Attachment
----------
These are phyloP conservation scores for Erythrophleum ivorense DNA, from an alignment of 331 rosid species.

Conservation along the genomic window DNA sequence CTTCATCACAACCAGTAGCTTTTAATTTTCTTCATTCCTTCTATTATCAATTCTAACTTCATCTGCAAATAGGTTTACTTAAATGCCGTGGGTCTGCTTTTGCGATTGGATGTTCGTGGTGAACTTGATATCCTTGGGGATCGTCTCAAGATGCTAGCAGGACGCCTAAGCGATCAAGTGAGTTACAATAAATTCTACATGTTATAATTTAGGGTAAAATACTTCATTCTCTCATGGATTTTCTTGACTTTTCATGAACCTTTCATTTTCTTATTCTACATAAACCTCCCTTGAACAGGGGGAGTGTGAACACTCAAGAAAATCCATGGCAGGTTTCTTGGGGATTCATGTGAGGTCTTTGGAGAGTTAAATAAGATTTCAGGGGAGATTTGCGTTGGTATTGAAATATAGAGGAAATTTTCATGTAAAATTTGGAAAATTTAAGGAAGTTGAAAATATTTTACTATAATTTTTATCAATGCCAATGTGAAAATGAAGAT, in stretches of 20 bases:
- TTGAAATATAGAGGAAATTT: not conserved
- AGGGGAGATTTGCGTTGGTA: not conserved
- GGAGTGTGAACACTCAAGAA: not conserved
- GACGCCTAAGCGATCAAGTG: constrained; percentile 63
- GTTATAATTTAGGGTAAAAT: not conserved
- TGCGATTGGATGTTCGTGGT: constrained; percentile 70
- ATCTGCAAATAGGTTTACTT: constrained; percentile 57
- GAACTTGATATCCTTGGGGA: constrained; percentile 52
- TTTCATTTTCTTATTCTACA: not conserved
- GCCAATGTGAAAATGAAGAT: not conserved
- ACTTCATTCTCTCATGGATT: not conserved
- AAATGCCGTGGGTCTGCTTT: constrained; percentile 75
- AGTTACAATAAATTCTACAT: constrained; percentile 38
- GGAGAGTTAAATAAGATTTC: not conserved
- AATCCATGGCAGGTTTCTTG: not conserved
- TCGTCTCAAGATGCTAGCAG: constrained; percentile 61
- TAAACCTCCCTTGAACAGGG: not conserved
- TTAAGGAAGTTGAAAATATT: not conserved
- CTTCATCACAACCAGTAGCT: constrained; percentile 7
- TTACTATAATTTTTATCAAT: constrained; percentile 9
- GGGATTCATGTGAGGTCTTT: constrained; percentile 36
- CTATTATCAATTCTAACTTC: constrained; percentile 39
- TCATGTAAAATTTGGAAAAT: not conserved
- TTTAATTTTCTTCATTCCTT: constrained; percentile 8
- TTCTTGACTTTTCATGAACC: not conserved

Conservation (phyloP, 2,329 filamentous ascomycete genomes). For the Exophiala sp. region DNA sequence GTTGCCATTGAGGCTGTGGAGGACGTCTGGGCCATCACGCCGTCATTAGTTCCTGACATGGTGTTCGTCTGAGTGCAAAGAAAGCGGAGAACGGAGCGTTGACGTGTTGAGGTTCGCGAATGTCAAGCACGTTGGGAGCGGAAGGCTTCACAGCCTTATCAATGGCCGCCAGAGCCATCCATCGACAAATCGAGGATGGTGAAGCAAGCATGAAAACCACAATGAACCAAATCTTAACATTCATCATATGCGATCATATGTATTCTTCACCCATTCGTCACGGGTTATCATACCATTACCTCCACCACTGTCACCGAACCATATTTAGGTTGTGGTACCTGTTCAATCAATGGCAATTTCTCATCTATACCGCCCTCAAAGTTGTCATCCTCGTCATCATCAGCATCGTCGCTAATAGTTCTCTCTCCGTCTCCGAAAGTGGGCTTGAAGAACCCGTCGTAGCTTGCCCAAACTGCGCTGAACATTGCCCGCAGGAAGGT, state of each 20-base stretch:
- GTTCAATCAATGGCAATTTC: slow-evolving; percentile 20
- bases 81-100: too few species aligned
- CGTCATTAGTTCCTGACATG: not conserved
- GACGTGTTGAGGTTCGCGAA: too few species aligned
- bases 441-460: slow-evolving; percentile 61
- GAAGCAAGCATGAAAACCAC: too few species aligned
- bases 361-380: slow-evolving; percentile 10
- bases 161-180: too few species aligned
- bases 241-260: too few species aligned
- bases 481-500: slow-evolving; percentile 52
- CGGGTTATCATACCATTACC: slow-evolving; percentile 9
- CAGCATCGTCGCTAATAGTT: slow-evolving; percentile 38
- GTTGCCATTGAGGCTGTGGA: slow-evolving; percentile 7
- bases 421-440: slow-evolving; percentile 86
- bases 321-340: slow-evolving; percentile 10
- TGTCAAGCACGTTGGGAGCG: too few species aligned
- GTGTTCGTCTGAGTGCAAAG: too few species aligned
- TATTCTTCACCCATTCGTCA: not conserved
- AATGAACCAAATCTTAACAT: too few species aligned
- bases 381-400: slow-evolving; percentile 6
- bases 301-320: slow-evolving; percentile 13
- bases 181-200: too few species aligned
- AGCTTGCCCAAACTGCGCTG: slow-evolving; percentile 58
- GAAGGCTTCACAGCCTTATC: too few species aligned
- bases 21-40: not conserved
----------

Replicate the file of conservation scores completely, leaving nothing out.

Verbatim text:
These are phyloP conservation scores for Erythrophleum ivorense DNA, from an alignment of 331 rosid species.

Conservation along the genomic window DNA sequence CTTCATCACAACCAGTAGCTTTTAATTTTCTTCATTCCTTCTATTATCAATTCTAACTTCATCTGCAAATAGGTTTACTTAAATGCCGTGGGTCTGCTTTTGCGATTGGATGTTCGTGGTGAACTTGATATCCTTGGGGATCGTCTCAAGATGCTAGCAGGACGCCTAAGCGATCAAGTGAGTTACAATAAATTCTACATGTTATAATTTAGGGTAAAATACTTCATTCTCTCATGGATTTTCTTGACTTTTCATGAACCTTTCATTTTCTTATTCTACATAAACCTCCCTTGAACAGGGGGAGTGTGAACACTCAAGAAAATCCATGGCAGGTTTCTTGGGGATTCATGTGAGGTCTTTGGAGAGTTAAATAAGATTTCAGGGGAGATTTGCGTTGGTATTGAAATATAGAGGAAATTTTCATGTAAAATTTGGAAAATTTAAGGAAGTTGAAAATATTTTACTATAATTTTTATCAATGCCAATGTGAAAATGAAGAT, in stretches of 20 bases:
- TTGAAATATAGAGGAAATTT: not conserved
- AGGGGAGATTTGCGTTGGTA: not conserved
- GGAGTGTGAACACTCAAGAA: not conserved
- GACGCCTAAGCGATCAAGTG: constrained; percentile 63
- GTTATAATTTAGGGTAAAAT: not conserved
- TGCGATTGGATGTTCGTGGT: constrained; percentile 70
- ATCTGCAAATAGGTTTACTT: constrained; percentile 57
- GAACTTGATATCCTTGGGGA: constrained; percentile 52
- TTTCATTTTCTTATTCTACA: not conserved
- GCCAATGTGAAAATGAAGAT: not conserved
- ACTTCATTCTCTCATGGATT: not conserved
- AAATGCCGTGGGTCTGCTTT: constrained; percentile 75
- AGTTACAATAAATTCTACAT: constrained; percentile 38
- GGAGAGTTAAATAAGATTTC: not conserved
- AATCCATGGCAGGTTTCTTG: not conserved
- TCGTCTCAAGATGCTAGCAG: constrained; percentile 61
- TAAACCTCCCTTGAACAGGG: not conserved
- TTAAGGAAGTTGAAAATATT: not conserved
- CTTCATCACAACCAGTAGCT: constrained; percentile 7
- TTACTATAATTTTTATCAAT: constrained; percentile 9
- GGGATTCATGTGAGGTCTTT: constrained; percentile 36
- CTATTATCAATTCTAACTTC: constrained; percentile 39
- TCATGTAAAATTTGGAAAAT: not conserved
- TTTAATTTTCTTCATTCCTT: constrained; percentile 8
- TTCTTGACTTTTCATGAACC: not conserved

Conservation (phyloP, 2,329 filamentous ascomycete genomes). For the Exophiala sp. region DNA sequence GTTGCCATTGAGGCTGTGGAGGACGTCTGGGCCATCACGCCGTCATTAGTTCCTGACATGGTGTTCGTCTGAGTGCAAAGAAAGCGGAGAACGGAGCGTTGACGTGTTGAGGTTCGCGAATGTCAAGCACGTTGGGAGCGGAAGGCTTCACAGCCTTATCAATGGCCGCCAGAGCCATCCATCGACAAATCGAGGATGGTGAAGCAAGCATGAAAACCACAATGAACCAAATCTTAACATTCATCATATGCGATCATATGTATTCTTCACCCATTCGTCACGGGTTATCATACCATTACCTCCACCACTGTCACCGAACCATATTTAGGTTGTGGTACCTGTTCAATCAATGGCAATTTCTCATCTATACCGCCCTCAAAGTTGTCATCCTCGTCATCATCAGCATCGTCGCTAATAGTTCTCTCTCCGTCTCCGAAAGTGGGCTTGAAGAACCCGTCGTAGCTTGCCCAAACTGCGCTGAACATTGCCCGCAGGAAGGT, state of each 20-base stretch:
- GTTCAATCAATGGCAATTTC: slow-evolving; percentile 20
- bases 81-100: too few species aligned
- CGTCATTAGTTCCTGACATG: not conserved
- GACGTGTTGAGGTTCGCGAA: too few species aligned
- bases 441-460: slow-evolving; percentile 61
- GAAGCAAGCATGAAAACCAC: too few species aligned
- bases 361-380: slow-evolving; percentile 10
- bases 161-180: too few species aligned
- bases 241-260: too few species aligned
- bases 481-500: slow-evolving; percentile 52
- CGGGTTATCATACCATTACC: slow-evolving; percentile 9
- CAGCATCGTCGCTAATAGTT: slow-evolving; percentile 38
- GTTGCCATTGAGGCTGTGGA: slow-evolving; percentile 7
- bases 421-440: slow-evolving; percentile 86
- bases 321-340: slow-evolving; percentile 10
- TGTCAAGCACGTTGGGAGCG: too few species aligned
- GTGTTCGTCTGAGTGCAAAG: too few species aligned
- TATTCTTCACCCATTCGTCA: not conserved
- AATGAACCAAATCTTAACAT: too few species aligned
- bases 381-400: slow-evolving; percentile 6
- bases 301-320: slow-evolving; percentile 13
- bases 181-200: too few species aligned
- AGCTTGCCCAAACTGCGCTG: slow-evolving; percentile 58
- GAAGGCTTCACAGCCTTATC: too few species aligned
- bases 21-40: not conserved